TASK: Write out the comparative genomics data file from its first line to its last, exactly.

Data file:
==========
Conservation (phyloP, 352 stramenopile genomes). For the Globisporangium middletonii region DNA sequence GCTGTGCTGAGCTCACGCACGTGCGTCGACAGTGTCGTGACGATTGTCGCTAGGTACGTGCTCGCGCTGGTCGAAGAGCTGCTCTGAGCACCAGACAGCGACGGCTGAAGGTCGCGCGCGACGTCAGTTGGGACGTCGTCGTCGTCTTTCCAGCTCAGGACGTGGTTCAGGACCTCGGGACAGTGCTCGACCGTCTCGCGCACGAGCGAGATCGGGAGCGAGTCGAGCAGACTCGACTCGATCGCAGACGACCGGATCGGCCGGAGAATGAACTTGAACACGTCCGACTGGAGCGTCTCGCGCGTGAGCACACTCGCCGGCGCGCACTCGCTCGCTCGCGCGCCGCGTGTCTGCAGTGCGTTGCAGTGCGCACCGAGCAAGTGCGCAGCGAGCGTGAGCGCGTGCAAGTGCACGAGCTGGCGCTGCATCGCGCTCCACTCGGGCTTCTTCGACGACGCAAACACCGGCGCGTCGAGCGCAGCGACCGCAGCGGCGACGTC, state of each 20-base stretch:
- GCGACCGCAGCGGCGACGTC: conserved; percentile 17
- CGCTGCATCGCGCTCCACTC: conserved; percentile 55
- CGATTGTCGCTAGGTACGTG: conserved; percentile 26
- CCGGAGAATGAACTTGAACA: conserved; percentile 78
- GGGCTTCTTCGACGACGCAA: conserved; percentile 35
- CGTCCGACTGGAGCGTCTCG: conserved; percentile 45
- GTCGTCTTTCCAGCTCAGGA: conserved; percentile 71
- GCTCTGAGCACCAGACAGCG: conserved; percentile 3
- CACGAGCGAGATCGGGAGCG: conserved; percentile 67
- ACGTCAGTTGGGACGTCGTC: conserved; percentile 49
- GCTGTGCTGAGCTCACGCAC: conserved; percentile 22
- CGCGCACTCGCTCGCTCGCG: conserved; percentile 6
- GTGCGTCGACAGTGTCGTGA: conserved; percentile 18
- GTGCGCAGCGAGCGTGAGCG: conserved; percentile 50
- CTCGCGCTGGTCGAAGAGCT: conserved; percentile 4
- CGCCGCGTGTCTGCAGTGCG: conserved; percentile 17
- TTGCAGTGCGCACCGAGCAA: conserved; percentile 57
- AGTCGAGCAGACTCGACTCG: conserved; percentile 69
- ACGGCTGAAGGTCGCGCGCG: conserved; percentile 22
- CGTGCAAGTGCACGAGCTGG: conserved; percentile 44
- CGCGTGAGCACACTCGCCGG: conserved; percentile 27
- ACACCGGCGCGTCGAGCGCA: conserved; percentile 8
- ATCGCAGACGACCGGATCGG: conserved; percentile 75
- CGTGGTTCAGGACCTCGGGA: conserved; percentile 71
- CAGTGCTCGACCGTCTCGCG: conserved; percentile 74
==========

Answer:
Conservation (phyloP, 352 stramenopile genomes). For the Globisporangium middletonii region DNA sequence GCTGTGCTGAGCTCACGCACGTGCGTCGACAGTGTCGTGACGATTGTCGCTAGGTACGTGCTCGCGCTGGTCGAAGAGCTGCTCTGAGCACCAGACAGCGACGGCTGAAGGTCGCGCGCGACGTCAGTTGGGACGTCGTCGTCGTCTTTCCAGCTCAGGACGTGGTTCAGGACCTCGGGACAGTGCTCGACCGTCTCGCGCACGAGCGAGATCGGGAGCGAGTCGAGCAGACTCGACTCGATCGCAGACGACCGGATCGGCCGGAGAATGAACTTGAACACGTCCGACTGGAGCGTCTCGCGCGTGAGCACACTCGCCGGCGCGCACTCGCTCGCTCGCGCGCCGCGTGTCTGCAGTGCGTTGCAGTGCGCACCGAGCAAGTGCGCAGCGAGCGTGAGCGCGTGCAAGTGCACGAGCTGGCGCTGCATCGCGCTCCACTCGGGCTTCTTCGACGACGCAAACACCGGCGCGTCGAGCGCAGCGACCGCAGCGGCGACGTC, state of each 20-base stretch:
- GCGACCGCAGCGGCGACGTC: conserved; percentile 17
- CGCTGCATCGCGCTCCACTC: conserved; percentile 55
- CGATTGTCGCTAGGTACGTG: conserved; percentile 26
- CCGGAGAATGAACTTGAACA: conserved; percentile 78
- GGGCTTCTTCGACGACGCAA: conserved; percentile 35
- CGTCCGACTGGAGCGTCTCG: conserved; percentile 45
- GTCGTCTTTCCAGCTCAGGA: conserved; percentile 71
- GCTCTGAGCACCAGACAGCG: conserved; percentile 3
- CACGAGCGAGATCGGGAGCG: conserved; percentile 67
- ACGTCAGTTGGGACGTCGTC: conserved; percentile 49
- GCTGTGCTGAGCTCACGCAC: conserved; percentile 22
- CGCGCACTCGCTCGCTCGCG: conserved; percentile 6
- GTGCGTCGACAGTGTCGTGA: conserved; percentile 18
- GTGCGCAGCGAGCGTGAGCG: conserved; percentile 50
- CTCGCGCTGGTCGAAGAGCT: conserved; percentile 4
- CGCCGCGTGTCTGCAGTGCG: conserved; percentile 17
- TTGCAGTGCGCACCGAGCAA: conserved; percentile 57
- AGTCGAGCAGACTCGACTCG: conserved; percentile 69
- ACGGCTGAAGGTCGCGCGCG: conserved; percentile 22
- CGTGCAAGTGCACGAGCTGG: conserved; percentile 44
- CGCGTGAGCACACTCGCCGG: conserved; percentile 27
- ACACCGGCGCGTCGAGCGCA: conserved; percentile 8
- ATCGCAGACGACCGGATCGG: conserved; percentile 75
- CGTGGTTCAGGACCTCGGGA: conserved; percentile 71
- CAGTGCTCGACCGTCTCGCG: conserved; percentile 74